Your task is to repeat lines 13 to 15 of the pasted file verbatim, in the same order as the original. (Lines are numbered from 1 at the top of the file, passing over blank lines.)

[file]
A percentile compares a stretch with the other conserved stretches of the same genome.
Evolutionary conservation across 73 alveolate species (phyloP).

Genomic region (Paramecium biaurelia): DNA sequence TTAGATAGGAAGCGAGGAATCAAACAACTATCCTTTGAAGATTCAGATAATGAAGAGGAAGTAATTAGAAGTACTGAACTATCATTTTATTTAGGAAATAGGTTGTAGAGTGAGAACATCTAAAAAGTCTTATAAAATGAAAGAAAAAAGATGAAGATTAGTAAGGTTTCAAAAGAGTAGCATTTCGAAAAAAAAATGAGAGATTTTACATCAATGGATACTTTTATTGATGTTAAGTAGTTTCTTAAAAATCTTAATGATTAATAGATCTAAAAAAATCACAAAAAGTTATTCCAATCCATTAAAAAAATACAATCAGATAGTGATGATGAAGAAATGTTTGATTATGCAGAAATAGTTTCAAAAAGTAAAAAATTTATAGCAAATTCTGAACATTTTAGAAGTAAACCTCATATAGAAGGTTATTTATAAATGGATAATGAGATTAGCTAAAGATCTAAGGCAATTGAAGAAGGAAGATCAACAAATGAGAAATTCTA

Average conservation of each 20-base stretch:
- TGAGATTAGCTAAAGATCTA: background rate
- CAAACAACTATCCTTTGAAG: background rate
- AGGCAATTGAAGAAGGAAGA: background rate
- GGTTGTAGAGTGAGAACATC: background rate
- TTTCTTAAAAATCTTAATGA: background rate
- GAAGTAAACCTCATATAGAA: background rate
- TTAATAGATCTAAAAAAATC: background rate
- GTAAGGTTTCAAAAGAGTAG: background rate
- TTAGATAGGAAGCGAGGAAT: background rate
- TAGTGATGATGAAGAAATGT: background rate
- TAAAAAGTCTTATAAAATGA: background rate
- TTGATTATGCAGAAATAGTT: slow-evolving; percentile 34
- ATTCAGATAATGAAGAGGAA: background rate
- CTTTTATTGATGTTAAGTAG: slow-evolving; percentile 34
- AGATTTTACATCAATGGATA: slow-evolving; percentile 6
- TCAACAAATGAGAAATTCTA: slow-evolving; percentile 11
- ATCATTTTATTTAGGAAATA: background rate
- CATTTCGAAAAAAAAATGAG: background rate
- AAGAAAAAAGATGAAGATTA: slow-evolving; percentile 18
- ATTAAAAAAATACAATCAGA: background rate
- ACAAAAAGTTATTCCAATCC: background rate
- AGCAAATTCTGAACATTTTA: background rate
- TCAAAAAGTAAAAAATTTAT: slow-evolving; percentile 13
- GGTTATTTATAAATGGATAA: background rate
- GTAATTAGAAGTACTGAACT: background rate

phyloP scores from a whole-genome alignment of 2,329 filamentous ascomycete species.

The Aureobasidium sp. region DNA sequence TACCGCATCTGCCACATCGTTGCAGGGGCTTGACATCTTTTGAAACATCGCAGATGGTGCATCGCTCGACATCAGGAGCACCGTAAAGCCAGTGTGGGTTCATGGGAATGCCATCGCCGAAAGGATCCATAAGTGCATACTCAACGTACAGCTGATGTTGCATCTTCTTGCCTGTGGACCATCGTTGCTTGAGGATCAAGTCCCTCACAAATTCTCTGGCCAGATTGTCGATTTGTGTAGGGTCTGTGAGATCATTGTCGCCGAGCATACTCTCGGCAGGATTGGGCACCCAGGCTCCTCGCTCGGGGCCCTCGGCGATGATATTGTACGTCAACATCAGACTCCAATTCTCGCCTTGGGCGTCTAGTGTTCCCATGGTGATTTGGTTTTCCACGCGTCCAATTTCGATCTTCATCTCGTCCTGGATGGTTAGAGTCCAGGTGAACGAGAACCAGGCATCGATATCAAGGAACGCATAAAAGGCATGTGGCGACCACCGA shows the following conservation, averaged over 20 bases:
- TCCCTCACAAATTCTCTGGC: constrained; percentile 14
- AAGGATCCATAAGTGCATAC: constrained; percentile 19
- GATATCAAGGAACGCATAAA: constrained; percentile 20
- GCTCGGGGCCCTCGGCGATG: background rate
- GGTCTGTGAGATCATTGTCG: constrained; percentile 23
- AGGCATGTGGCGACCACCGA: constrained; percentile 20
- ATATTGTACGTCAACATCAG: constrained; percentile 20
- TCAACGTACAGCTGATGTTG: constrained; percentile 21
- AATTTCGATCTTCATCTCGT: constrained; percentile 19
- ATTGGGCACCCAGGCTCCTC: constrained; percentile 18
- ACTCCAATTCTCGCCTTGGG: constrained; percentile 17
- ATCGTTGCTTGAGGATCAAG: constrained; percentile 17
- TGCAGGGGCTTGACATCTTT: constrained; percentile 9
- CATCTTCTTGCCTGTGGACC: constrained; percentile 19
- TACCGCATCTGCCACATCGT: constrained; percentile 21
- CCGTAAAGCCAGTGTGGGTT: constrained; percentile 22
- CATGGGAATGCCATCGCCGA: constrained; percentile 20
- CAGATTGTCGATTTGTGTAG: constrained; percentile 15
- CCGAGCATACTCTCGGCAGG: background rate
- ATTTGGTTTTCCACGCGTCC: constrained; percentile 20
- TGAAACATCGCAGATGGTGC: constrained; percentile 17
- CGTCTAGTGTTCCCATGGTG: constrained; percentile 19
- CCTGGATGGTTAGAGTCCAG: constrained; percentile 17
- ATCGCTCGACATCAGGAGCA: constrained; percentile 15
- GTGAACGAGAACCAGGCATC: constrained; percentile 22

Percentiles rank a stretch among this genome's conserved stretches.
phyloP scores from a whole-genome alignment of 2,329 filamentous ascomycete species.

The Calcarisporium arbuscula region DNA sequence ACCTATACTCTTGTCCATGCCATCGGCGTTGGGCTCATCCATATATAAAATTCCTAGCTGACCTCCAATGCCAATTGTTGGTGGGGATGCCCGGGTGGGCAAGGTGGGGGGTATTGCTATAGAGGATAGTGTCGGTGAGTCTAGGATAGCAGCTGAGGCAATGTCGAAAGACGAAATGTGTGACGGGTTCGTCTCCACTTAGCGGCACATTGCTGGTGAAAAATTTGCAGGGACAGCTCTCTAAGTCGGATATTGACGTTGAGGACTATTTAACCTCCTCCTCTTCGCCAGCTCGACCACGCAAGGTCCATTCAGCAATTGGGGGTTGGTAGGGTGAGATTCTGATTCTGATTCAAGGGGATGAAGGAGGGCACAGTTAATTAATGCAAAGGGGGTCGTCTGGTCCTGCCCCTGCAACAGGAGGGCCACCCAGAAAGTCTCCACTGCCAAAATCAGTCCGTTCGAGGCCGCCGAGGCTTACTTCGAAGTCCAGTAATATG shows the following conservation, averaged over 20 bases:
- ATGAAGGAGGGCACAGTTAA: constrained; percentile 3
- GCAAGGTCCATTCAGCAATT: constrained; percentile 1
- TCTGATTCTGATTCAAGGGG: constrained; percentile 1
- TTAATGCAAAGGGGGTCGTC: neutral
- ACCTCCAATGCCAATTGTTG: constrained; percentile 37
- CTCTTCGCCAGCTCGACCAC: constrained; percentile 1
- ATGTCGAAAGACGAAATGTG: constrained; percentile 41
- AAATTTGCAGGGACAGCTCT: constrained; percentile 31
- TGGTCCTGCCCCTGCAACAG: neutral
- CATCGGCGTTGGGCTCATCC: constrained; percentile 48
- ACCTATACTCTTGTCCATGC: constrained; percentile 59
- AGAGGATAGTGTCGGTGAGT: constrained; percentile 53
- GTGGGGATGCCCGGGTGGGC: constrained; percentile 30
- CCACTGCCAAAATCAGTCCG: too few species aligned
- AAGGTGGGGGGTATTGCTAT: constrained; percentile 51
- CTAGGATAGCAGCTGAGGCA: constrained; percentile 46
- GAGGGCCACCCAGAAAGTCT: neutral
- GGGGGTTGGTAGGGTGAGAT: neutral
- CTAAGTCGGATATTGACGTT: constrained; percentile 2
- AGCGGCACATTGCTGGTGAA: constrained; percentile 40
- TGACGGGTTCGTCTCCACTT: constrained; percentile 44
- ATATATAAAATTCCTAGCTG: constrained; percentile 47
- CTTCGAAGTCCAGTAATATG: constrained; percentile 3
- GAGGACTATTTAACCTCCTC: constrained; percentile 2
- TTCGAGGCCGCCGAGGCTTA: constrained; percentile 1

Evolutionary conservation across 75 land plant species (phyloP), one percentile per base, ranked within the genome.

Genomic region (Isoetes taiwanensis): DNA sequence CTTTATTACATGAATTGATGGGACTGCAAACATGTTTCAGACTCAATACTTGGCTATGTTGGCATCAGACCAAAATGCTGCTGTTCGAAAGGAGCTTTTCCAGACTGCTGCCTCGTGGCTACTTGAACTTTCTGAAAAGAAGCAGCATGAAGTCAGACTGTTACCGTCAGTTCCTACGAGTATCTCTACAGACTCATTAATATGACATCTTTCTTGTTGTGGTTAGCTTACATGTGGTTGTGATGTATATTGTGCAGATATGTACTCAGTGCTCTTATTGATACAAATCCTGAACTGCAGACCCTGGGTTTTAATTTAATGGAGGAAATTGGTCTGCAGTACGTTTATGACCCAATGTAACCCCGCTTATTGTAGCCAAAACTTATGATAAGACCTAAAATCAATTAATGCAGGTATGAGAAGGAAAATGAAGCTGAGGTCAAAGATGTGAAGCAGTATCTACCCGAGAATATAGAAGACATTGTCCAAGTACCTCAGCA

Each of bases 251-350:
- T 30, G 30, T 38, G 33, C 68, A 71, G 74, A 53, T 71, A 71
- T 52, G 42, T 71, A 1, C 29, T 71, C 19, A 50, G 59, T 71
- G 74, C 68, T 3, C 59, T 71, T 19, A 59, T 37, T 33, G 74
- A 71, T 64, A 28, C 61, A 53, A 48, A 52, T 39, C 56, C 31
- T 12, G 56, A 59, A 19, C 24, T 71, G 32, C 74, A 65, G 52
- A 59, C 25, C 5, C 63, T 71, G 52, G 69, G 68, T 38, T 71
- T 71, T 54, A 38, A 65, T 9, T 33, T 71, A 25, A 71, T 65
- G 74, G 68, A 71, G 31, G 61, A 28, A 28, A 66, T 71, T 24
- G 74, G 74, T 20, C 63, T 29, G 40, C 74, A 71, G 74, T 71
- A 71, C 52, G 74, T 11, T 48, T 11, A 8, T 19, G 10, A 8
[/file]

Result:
- TTAGATAGGAAGCGAGGAAT: background rate
- TAGTGATGATGAAGAAATGT: background rate
- TAAAAAGTCTTATAAAATGA: background rate